Indole 3-carbinol has cancer-preventive effects, but it has not been shown to treat cancer in humans. Indole-3-carbinol, also called I3C, is a resulting compound that comes from eating vegetables such as Brussels sprouts, cabbage, cauliflower, broccoli, and kale.What is indole 3 carbinol (I3C)?
Although I3C is potent stuff, the problem is that to get these concentrations from the raw vegetables you would need to be eating two pounds a day of cabbage or broccoli. Much of the current research data for indole 3 carbinol is linked to the prevention and treatment of hormonally-driven cancers, like prostate and breast cancer.What are the side effects of indole-3-carbinol?
Bleeding conditions: Indole-3-carbinol might slow blood clotting. In theory, taking indole-3-carbinol might increase the risk of bleeding in people with bleeding disorders. Surgery: Indole-3-carbinol might slow blood clotting. In theory, taking indole-3-carbinol might cause bleeding complications during surgery.Does indole-3-carbinol tetrameric derivative induce G1 cell cycle arrest in breast cancer?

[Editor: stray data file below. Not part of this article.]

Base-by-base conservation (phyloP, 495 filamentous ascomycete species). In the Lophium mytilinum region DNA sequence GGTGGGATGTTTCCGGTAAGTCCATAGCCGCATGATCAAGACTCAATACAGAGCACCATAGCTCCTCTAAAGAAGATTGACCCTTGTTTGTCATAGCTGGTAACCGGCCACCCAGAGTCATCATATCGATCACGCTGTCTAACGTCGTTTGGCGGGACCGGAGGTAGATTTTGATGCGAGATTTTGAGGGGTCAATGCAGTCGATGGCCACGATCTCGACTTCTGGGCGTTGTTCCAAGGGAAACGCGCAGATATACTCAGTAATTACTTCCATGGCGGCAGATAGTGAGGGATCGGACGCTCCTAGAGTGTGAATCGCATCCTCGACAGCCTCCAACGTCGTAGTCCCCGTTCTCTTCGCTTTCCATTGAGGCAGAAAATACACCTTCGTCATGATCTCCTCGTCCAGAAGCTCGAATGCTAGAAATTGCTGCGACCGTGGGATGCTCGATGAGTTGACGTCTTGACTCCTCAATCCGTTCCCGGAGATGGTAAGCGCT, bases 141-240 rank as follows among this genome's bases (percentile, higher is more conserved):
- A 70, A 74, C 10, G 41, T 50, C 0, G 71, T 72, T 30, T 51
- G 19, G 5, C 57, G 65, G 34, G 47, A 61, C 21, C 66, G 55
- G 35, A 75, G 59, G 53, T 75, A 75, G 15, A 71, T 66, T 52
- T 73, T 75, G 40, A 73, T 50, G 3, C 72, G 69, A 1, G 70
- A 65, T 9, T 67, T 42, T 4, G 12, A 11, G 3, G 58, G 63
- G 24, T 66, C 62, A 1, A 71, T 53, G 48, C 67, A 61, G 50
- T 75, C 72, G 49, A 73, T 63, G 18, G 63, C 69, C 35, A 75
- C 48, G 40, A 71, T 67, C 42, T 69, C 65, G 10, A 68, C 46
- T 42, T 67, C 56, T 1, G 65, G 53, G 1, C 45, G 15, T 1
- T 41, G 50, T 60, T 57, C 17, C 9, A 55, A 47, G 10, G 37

A new indole-3-carbinol tetrameric derivative inhibits cyclin-dependent kinase 6 expression, and induces G1 cell cycle arrest in both estrogen-dependent and estrogen-independent breast cancer cell lines. Cancer Res. 2003;63:4028–4036.